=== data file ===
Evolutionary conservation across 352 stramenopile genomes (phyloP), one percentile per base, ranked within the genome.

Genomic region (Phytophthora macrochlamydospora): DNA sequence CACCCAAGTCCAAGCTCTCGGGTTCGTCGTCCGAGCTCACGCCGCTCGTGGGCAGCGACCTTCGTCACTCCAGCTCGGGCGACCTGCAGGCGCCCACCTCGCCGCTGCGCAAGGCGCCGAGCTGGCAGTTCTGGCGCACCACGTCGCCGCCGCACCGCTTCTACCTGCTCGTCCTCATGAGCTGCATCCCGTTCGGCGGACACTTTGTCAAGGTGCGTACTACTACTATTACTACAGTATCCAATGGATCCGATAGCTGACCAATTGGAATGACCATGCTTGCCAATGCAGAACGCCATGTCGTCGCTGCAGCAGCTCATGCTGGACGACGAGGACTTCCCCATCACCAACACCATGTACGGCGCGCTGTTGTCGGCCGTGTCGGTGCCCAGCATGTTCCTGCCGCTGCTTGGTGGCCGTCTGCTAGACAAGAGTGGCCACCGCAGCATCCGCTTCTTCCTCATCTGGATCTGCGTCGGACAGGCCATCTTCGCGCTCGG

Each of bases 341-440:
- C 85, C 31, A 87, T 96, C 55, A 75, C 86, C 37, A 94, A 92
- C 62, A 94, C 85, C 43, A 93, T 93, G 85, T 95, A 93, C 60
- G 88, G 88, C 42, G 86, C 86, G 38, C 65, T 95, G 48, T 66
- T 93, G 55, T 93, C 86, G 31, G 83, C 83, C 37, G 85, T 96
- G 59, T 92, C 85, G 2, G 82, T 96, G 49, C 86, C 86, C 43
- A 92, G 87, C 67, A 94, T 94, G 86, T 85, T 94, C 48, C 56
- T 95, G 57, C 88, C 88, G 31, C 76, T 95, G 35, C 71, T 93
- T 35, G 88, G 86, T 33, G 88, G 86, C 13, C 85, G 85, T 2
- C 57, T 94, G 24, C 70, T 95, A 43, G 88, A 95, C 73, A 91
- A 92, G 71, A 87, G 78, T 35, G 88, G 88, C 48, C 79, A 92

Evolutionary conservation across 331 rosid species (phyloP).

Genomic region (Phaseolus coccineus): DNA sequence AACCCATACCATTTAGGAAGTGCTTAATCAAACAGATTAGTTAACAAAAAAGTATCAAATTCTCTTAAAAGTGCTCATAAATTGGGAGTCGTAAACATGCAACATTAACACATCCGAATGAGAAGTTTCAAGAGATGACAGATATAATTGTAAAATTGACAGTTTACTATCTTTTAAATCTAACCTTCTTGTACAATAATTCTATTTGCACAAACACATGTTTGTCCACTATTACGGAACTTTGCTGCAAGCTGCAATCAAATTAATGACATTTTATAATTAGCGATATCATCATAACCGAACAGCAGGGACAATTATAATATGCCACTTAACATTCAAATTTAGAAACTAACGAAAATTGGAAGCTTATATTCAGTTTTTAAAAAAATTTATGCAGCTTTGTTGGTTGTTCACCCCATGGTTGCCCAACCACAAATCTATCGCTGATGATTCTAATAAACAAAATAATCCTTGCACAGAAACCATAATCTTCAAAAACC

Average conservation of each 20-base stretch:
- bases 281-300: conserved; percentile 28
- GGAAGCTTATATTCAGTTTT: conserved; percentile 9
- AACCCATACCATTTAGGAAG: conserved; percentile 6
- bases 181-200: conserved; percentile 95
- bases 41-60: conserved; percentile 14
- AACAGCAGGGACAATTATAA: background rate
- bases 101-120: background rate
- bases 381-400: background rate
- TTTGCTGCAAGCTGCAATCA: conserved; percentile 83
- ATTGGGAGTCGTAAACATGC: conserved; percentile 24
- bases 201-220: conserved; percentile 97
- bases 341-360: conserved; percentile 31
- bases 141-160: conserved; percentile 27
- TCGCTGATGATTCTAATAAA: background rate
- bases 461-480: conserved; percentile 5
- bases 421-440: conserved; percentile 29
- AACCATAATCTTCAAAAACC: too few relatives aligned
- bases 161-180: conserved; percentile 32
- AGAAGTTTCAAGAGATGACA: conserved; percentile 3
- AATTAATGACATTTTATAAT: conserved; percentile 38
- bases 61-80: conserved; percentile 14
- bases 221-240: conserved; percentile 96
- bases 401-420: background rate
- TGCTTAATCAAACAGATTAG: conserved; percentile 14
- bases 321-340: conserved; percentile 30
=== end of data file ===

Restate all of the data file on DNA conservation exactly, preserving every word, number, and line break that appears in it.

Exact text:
Evolutionary conservation across 352 stramenopile genomes (phyloP), one percentile per base, ranked within the genome.

Genomic region (Phytophthora macrochlamydospora): DNA sequence CACCCAAGTCCAAGCTCTCGGGTTCGTCGTCCGAGCTCACGCCGCTCGTGGGCAGCGACCTTCGTCACTCCAGCTCGGGCGACCTGCAGGCGCCCACCTCGCCGCTGCGCAAGGCGCCGAGCTGGCAGTTCTGGCGCACCACGTCGCCGCCGCACCGCTTCTACCTGCTCGTCCTCATGAGCTGCATCCCGTTCGGCGGACACTTTGTCAAGGTGCGTACTACTACTATTACTACAGTATCCAATGGATCCGATAGCTGACCAATTGGAATGACCATGCTTGCCAATGCAGAACGCCATGTCGTCGCTGCAGCAGCTCATGCTGGACGACGAGGACTTCCCCATCACCAACACCATGTACGGCGCGCTGTTGTCGGCCGTGTCGGTGCCCAGCATGTTCCTGCCGCTGCTTGGTGGCCGTCTGCTAGACAAGAGTGGCCACCGCAGCATCCGCTTCTTCCTCATCTGGATCTGCGTCGGACAGGCCATCTTCGCGCTCGG

Each of bases 341-440:
- C 85, C 31, A 87, T 96, C 55, A 75, C 86, C 37, A 94, A 92
- C 62, A 94, C 85, C 43, A 93, T 93, G 85, T 95, A 93, C 60
- G 88, G 88, C 42, G 86, C 86, G 38, C 65, T 95, G 48, T 66
- T 93, G 55, T 93, C 86, G 31, G 83, C 83, C 37, G 85, T 96
- G 59, T 92, C 85, G 2, G 82, T 96, G 49, C 86, C 86, C 43
- A 92, G 87, C 67, A 94, T 94, G 86, T 85, T 94, C 48, C 56
- T 95, G 57, C 88, C 88, G 31, C 76, T 95, G 35, C 71, T 93
- T 35, G 88, G 86, T 33, G 88, G 86, C 13, C 85, G 85, T 2
- C 57, T 94, G 24, C 70, T 95, A 43, G 88, A 95, C 73, A 91
- A 92, G 71, A 87, G 78, T 35, G 88, G 88, C 48, C 79, A 92

Evolutionary conservation across 331 rosid species (phyloP).

Genomic region (Phaseolus coccineus): DNA sequence AACCCATACCATTTAGGAAGTGCTTAATCAAACAGATTAGTTAACAAAAAAGTATCAAATTCTCTTAAAAGTGCTCATAAATTGGGAGTCGTAAACATGCAACATTAACACATCCGAATGAGAAGTTTCAAGAGATGACAGATATAATTGTAAAATTGACAGTTTACTATCTTTTAAATCTAACCTTCTTGTACAATAATTCTATTTGCACAAACACATGTTTGTCCACTATTACGGAACTTTGCTGCAAGCTGCAATCAAATTAATGACATTTTATAATTAGCGATATCATCATAACCGAACAGCAGGGACAATTATAATATGCCACTTAACATTCAAATTTAGAAACTAACGAAAATTGGAAGCTTATATTCAGTTTTTAAAAAAATTTATGCAGCTTTGTTGGTTGTTCACCCCATGGTTGCCCAACCACAAATCTATCGCTGATGATTCTAATAAACAAAATAATCCTTGCACAGAAACCATAATCTTCAAAAACC

Average conservation of each 20-base stretch:
- bases 281-300: conserved; percentile 28
- GGAAGCTTATATTCAGTTTT: conserved; percentile 9
- AACCCATACCATTTAGGAAG: conserved; percentile 6
- bases 181-200: conserved; percentile 95
- bases 41-60: conserved; percentile 14
- AACAGCAGGGACAATTATAA: background rate
- bases 101-120: background rate
- bases 381-400: background rate
- TTTGCTGCAAGCTGCAATCA: conserved; percentile 83
- ATTGGGAGTCGTAAACATGC: conserved; percentile 24
- bases 201-220: conserved; percentile 97
- bases 341-360: conserved; percentile 31
- bases 141-160: conserved; percentile 27
- TCGCTGATGATTCTAATAAA: background rate
- bases 461-480: conserved; percentile 5
- bases 421-440: conserved; percentile 29
- AACCATAATCTTCAAAAACC: too few relatives aligned
- bases 161-180: conserved; percentile 32
- AGAAGTTTCAAGAGATGACA: conserved; percentile 3
- AATTAATGACATTTTATAAT: conserved; percentile 38
- bases 61-80: conserved; percentile 14
- bases 221-240: conserved; percentile 96
- bases 401-420: background rate
- TGCTTAATCAAACAGATTAG: conserved; percentile 14
- bases 321-340: conserved; percentile 30